Video

    Video Jordanian Theater Group Stages Anti-Terrorism Message

    The lure of the self-styled “Islamic State” has many parents worried about their children who may be susceptible to the organization’s online propaganda. Dozens of Muslim communities in the Middle East are fighting back -- giving young adults alternatives to violence. One group in Jordan is using dramatic expression a send a family message. Mideast Broadcasting Network correspondent Haider Al Abdali shared this report with VOA. It’s narrated by Bronwyn Benito
    Video

    Video Migrant Crisis Fuels Debate Over Britain’s Future in EU

    The migrant crisis in Europe is fueling the debate in Britain ahead of a referendum on staying in the European Union that may be held this year. Prime Minister David Cameron warns that leaving the EU could lead to thousands more migrants arriving in the country. Meanwhile, tension is rising in Calais, France, where thousands of migrants are living in squalid camps. VOA's Henry Ridgwell reports.
    Video

    Video Valentine's Day Stinks for Lebanese Clowns

    This weekend, on Valentine's Day in Lebanon, love is not the only thing in the air. More than half a year after the country's trash crisis began, the stink of uncollected garbage remains on the streets. Step forward "Clown Me In," a group of clowns who use their skills for activism. Before the most romantic day of the year the clowns have released their unusual take on love in Lebanon -- in a bid to keep the pressure up and get the trash off the streets. John Owens reports from Beirut.
    Video

    Video Families Flee Aleppo for Kurdish Regions in Syria

    Not all who flee the fighting in Aleppo are trying to cross the border into Turkey. A VOA reporter caught up with several families heading for Kurdish-held areas of northern Syria.
    Video

    Video Rocky Year Ahead for Nigeria Amid Oil Price Crash

    The global fall in the price of oil has rattled the economies of many petroleum exporters, and Africa’s oil king Nigeria is no exception. As Chris Stein reports from Lagos, analysts are predicting a rough year ahead for the continent’s top producer of crude.
    Video

    Video 'No Means No' Program Targets Sexual Violence in Kenya

    The organizers of an initiative to reduce and stop rape in the informal settlements around Kenya's capital say their program is having marked success. Girls are taking self-defense classes while the boys are learning how to protect the girls and respect them. Lenny Ruvaga reports from Nairobi.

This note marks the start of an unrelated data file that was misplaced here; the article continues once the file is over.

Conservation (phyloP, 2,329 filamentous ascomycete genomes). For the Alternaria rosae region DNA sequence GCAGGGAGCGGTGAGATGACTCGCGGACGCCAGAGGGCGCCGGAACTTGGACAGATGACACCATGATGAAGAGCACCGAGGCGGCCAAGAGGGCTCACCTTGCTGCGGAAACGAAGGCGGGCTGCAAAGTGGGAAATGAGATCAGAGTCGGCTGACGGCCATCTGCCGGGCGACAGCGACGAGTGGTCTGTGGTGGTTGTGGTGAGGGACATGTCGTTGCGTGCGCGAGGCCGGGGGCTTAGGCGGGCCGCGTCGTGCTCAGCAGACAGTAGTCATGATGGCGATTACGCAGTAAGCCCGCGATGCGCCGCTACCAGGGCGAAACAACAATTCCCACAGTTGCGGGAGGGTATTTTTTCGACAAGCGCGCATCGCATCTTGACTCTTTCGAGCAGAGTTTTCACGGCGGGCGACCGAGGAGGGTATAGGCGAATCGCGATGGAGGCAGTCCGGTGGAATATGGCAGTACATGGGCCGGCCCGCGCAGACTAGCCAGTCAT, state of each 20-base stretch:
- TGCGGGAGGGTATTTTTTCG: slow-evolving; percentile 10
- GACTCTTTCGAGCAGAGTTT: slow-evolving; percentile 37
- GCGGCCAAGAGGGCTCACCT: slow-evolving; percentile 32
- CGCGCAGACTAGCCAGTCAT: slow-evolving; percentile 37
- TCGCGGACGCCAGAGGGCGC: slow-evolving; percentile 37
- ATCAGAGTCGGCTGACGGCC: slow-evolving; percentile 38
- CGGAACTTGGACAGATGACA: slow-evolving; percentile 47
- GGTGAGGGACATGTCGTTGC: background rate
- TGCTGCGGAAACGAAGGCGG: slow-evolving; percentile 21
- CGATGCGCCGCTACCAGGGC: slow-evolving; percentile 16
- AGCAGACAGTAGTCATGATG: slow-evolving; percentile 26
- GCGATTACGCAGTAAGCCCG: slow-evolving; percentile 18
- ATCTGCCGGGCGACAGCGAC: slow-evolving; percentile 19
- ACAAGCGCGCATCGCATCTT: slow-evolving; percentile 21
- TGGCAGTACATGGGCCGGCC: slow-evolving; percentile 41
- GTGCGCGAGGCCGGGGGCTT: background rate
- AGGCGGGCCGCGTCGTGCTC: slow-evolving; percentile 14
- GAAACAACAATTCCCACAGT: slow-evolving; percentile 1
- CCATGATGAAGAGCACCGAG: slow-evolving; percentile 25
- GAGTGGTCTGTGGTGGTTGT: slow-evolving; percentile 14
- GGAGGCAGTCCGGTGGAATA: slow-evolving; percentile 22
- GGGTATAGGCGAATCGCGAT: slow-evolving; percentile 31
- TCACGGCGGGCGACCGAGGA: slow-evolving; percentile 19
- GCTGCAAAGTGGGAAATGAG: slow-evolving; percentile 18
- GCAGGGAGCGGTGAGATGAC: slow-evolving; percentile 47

Video

    Video Chocolate Lovers Get a Sweet History Lesson

    Observed in many countries around the world, Valentine’s Day is sometimes celebrated with chocolate festivals. But at a festival near Washington, the visitors experience a bit more than a sugar rush. They go on a sweet journey through history. VOA’s June Soh takes us to the festival.
    Video

    Video 'Smart' Bandages Could Heal Wounds More Quickly

    Simple bandages are usually seen as the first line of attack in healing small to moderate wounds and burns. But scientists say new synthetic materials with embedded microsensors could turn bandages into a much more valuable tool for emergency physicians. VOA’s George Putic reports.
    Video

    Video Researchers Use 3-D Printer to Produce Transplantable Body Parts

    Human organ transplants have become fairly common around the world in the past few decades. Researchers at various universities are coordinating their efforts to find solutions -- including teams at the University of Pennsylvania and Rice University in Houston that are experimenting with a 3-D printer -- to make blood vessels and other structures for implant. As VOA’s Greg Flakus reports from Houston, they are also using these artificial body parts to seek ways of defeating cancerous tumors.
    Video

    Video Helping the Blind 'See' Great Art

    There are 285 million blind and visually impaired people in the world who are unable to enjoy visual art at a museum. One New York photographer is trying to fix this situation by making tangible copies of the world’s masterpieces. VOA correspondent Victoria Kupchinetsky was there as visually impaired people got a feel for great art. Joy Wagner narrates her report.
    Video

    Video German Artists to Memorialize Refugees With Life Jacket Exhibit

    Sold in every kind of shop in some Turkish port towns, life jackets have become a symbol of the refugee crisis that brought a million people to Europe in 2015.  On the shores of Lesbos, Greece, German artists collect discarded life jackets as they prepare an art installation they plan to display in Germany.  For VOA, Hamada Elrasam has this report from Lesbos, Greece.
    Video

    Video E-readers Help Ease Africa's Book Shortage

    Millions of people in Africa can't read, and there's a chronic shortage of books. A non-profit organization called Worldreader is trying to help change all that one e-reader at a time. VOA’s Deborah Block tells us about a girls' school in Nairobi, Kenya where Worldreader is making a difference.